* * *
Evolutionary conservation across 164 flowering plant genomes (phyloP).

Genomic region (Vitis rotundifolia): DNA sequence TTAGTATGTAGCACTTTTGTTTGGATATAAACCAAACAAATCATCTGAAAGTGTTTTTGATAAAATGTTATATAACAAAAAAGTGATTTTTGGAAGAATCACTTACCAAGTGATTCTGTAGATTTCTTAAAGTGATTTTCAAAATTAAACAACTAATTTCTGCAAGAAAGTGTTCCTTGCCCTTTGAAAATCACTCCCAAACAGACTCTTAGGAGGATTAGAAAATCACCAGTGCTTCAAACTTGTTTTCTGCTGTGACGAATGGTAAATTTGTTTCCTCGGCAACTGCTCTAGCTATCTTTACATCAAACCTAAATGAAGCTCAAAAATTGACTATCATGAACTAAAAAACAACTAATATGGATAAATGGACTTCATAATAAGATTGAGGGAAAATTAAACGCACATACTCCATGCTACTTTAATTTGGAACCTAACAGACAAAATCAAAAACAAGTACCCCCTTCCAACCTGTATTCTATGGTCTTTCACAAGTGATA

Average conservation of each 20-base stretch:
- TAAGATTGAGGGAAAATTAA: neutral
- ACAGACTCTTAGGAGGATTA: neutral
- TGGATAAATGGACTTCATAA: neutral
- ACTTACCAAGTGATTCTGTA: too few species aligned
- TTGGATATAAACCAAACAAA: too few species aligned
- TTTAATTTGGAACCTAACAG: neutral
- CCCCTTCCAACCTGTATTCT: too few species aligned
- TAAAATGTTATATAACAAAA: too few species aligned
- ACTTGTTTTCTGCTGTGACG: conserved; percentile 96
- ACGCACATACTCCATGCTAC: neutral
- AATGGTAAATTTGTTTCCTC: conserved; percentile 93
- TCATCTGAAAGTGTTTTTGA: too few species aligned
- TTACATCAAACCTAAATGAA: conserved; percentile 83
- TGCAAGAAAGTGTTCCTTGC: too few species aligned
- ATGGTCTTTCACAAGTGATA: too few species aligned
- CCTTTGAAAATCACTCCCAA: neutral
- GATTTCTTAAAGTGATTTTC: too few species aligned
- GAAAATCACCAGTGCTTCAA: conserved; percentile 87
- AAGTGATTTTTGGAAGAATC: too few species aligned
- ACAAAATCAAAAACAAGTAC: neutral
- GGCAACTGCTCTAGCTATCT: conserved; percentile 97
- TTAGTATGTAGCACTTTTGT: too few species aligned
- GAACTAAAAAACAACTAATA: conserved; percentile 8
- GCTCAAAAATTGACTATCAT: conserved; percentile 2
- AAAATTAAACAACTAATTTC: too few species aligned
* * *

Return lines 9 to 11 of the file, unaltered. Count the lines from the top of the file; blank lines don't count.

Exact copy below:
- TTTAATTTGGAACCTAACAG: neutral
- CCCCTTCCAACCTGTATTCT: too few species aligned
- TAAAATGTTATATAACAAAA: too few species aligned